After more than five years of hard work in his Beijing studio, Tang Song presents his uncompromising, abstract works for the first time in Boers-Li Gallery. There are not many events in Chinese contemporary art history whose echo is still reverberating today like the Shooting Incident of the ’89 show is. This infinitely reiterated act initiated by Tang Song was the articulation of a new art practice in China, based on the principle that art should be “real”, instead of being a representation of a reality outside of art itself. Real art is not about depicting a reality but being it – a real event in itself. Under the tense political environment of the late ’80s Tang Song let a gunshot taken place in the context of art.
This new practice, which had groundbreaking influences in the late ’80s and ’90s, was introduced to a group of Chinese artists by Hans van Dijk, an artist and scholar from Holland, who later worked close together with Ai Wei Wei in CAAW – the first artist’s space in China.
In the last 5 years Tang Song worked in his Beijing studio on a tribute to Van Dijk as a form of research into the sources, also as a reflection of the contributions of this inspirator. These works are manifestations of a process, concealing their immediate narratives, as they are representations of the attitude of resistance. Painted layer over layer over the course of time, the works contain references to traditional ink painting, modern abstraction and action painting, and contemporary conceptual and minimalist art.
The center piece of this project is a 25-meter long and 3-meter wide painting on canvas, which is covered by a repetitive structure of sometimes a few centimeters thick, multilayered black paint, placed on top of the canvas through the course of time in separate “action painting” sessions.
Despite the elaborate, complex working methods and its referential fashion, the individual works are simple and lucid in their appearance. Built up by repetitive monochrome lines, they are strongly articulated, bringing into mind the imaginative architectural drawings of Piranesi, who is famous for his engravings of fictitious and atmospheric “prisons.” At the same time, Tang Song also shares common ground with the renowned American “Minimal” artists/musicians when he references Zen and Buddhist philosophies, which are based on reiteration and time. In their visual and conceptual forms, the artist sees these works as “bridges”—as guidance to transgress barriers between contemporary life and ancient knowledge, between here and there, and – in their most dramatic form – between life and death.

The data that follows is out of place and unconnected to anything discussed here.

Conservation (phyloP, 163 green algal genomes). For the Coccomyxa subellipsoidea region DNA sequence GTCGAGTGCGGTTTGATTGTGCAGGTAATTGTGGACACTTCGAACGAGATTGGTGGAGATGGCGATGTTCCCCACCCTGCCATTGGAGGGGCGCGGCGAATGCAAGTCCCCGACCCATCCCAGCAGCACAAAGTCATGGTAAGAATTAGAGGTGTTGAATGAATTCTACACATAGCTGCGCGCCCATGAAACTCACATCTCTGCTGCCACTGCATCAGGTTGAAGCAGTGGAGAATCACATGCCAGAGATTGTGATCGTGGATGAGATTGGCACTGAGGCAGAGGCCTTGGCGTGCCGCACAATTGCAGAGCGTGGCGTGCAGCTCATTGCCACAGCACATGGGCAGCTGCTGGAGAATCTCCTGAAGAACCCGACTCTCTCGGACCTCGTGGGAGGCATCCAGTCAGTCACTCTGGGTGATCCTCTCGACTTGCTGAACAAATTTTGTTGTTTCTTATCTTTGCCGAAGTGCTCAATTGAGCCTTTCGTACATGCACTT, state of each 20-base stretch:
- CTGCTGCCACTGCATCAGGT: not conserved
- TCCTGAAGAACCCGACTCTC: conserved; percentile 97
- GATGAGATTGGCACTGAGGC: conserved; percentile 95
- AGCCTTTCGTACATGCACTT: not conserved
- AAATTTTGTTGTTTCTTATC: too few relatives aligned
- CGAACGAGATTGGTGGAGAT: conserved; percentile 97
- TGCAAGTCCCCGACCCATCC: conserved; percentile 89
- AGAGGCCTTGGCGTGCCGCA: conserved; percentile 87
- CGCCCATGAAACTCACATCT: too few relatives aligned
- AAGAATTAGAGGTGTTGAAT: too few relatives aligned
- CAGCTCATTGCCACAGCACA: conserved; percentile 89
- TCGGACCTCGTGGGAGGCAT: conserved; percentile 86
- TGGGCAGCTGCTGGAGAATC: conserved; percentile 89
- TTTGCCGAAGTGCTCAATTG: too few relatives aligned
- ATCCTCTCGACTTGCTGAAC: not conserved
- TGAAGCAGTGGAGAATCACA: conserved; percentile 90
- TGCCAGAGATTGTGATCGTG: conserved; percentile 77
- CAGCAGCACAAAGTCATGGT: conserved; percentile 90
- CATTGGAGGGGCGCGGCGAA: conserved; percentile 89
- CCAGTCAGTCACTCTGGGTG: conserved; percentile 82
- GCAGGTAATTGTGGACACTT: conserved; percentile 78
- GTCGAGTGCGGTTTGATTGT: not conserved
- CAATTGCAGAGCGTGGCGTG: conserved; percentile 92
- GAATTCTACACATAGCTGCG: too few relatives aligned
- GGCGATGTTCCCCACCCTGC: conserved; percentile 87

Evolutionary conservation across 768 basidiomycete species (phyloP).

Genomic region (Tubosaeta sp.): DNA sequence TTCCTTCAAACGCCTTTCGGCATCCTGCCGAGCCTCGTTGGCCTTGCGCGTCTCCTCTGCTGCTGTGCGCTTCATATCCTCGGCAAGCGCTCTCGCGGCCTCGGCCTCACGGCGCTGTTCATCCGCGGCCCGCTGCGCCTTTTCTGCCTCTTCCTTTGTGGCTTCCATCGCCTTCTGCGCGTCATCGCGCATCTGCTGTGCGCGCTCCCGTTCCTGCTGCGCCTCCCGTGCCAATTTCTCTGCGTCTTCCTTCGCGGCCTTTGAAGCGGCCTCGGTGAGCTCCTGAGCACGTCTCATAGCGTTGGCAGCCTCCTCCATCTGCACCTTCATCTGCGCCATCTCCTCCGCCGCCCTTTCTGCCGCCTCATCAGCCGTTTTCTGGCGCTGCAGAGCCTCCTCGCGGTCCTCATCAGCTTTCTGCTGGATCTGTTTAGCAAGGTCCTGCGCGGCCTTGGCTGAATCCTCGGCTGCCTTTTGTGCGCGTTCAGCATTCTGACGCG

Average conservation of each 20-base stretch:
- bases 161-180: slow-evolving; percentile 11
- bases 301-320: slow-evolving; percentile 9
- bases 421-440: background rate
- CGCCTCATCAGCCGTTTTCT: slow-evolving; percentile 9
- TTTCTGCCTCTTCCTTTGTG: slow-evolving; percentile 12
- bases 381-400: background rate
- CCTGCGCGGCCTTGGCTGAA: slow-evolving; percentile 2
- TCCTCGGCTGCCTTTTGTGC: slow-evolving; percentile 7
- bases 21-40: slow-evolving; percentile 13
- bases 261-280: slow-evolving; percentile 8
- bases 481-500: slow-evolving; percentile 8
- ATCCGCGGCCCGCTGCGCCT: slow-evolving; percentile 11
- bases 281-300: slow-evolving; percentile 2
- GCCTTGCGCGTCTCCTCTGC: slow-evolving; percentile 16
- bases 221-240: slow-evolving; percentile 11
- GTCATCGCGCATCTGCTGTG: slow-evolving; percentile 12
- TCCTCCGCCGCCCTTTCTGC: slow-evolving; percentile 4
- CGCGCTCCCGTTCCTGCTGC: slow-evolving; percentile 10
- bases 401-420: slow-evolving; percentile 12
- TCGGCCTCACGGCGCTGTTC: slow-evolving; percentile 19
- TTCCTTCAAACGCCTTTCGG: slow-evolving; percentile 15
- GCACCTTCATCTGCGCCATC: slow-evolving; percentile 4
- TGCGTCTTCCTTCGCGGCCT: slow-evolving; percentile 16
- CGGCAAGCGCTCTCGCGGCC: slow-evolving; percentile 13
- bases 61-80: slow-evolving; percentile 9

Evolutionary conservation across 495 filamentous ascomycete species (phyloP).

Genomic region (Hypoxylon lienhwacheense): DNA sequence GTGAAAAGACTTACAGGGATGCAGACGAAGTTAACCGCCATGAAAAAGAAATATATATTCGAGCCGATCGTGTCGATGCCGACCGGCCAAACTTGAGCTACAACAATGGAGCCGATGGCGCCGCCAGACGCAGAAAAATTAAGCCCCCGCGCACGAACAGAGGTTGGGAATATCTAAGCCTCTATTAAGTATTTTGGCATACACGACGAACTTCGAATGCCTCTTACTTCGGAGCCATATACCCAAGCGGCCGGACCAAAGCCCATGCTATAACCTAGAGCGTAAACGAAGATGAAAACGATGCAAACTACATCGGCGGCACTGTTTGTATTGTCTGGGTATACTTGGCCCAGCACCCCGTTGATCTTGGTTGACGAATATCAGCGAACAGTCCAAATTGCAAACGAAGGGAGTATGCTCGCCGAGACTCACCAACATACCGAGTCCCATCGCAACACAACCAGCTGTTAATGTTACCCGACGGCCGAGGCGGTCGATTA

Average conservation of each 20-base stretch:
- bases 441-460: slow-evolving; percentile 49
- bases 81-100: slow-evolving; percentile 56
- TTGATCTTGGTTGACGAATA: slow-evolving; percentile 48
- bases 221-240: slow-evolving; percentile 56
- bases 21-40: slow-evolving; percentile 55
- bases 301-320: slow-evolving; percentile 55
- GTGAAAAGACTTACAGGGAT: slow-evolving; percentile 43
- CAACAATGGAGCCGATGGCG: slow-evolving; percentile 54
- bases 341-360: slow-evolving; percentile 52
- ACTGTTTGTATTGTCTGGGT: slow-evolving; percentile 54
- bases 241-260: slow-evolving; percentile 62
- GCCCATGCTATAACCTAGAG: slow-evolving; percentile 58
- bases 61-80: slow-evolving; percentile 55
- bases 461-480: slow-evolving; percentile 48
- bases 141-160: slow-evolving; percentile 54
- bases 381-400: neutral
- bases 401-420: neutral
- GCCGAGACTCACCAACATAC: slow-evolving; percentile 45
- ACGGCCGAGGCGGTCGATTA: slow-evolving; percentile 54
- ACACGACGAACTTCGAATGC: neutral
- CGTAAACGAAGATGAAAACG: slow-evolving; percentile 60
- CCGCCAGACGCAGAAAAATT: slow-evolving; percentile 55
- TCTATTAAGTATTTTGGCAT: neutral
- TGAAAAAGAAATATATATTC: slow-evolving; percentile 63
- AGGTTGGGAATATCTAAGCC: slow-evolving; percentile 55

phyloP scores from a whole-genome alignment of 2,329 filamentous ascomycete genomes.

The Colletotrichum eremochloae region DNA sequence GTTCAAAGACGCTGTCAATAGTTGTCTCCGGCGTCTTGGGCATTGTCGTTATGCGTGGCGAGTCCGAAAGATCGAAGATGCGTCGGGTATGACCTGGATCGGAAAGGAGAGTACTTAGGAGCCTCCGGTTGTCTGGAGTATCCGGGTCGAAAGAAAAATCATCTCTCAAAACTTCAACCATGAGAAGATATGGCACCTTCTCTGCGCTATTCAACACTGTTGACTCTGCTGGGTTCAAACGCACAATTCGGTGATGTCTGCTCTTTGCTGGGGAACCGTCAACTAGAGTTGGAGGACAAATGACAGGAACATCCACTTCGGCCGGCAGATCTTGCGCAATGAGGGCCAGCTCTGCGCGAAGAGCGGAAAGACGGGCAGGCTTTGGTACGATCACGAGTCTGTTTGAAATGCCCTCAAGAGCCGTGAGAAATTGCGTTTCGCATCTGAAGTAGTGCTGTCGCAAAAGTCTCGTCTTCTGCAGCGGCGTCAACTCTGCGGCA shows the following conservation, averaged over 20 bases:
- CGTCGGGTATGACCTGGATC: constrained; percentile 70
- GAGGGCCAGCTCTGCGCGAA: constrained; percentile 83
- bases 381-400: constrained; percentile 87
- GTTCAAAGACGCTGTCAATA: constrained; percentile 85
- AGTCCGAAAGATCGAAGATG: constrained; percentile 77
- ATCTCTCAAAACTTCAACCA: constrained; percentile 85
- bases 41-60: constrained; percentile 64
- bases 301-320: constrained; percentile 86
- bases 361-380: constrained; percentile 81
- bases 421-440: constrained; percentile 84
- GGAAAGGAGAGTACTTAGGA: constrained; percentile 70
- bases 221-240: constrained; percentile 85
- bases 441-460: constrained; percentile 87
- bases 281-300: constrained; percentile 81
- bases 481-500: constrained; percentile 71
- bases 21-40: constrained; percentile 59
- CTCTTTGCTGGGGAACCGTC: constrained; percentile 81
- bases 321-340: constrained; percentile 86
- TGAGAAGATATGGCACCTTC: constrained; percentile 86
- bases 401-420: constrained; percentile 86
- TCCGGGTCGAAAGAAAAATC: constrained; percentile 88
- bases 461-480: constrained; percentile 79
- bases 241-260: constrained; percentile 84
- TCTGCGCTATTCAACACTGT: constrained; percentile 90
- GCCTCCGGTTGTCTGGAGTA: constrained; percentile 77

Most striking of these works is the visual strategy the artist has developed to disrupt what could be otherwise a monotonous pattern of repetition. Whether paint is layered on canvas in an act of spontaneity or violence, Tang Song opens up the surface of his canvasses by “crushing” it, as if it was an echo of his violent act of more than 20 years ago. These works are disquieting manifestations in an even more disquieting time.
The exhibition “Eulogy – In Memory of Hans van Dijk” shows the Beijing project in its entirety, combined with series of abstract paintings from his Hangzhou studio.
The 25 meter long canvas scroll will be unveiled to its full size on April 20th as a special event.
About the exhibition
Opening: Saturday 23 March 2013 16:00-19:00
Exhibition Dates: 23 March 2013 – 20 April 2013
Gallery Hours: Tuesday – Saturday 12:00-18:00
Courtesy of the artist and Boers-Li Gallery, for further information please visit www.boersligallery.com.
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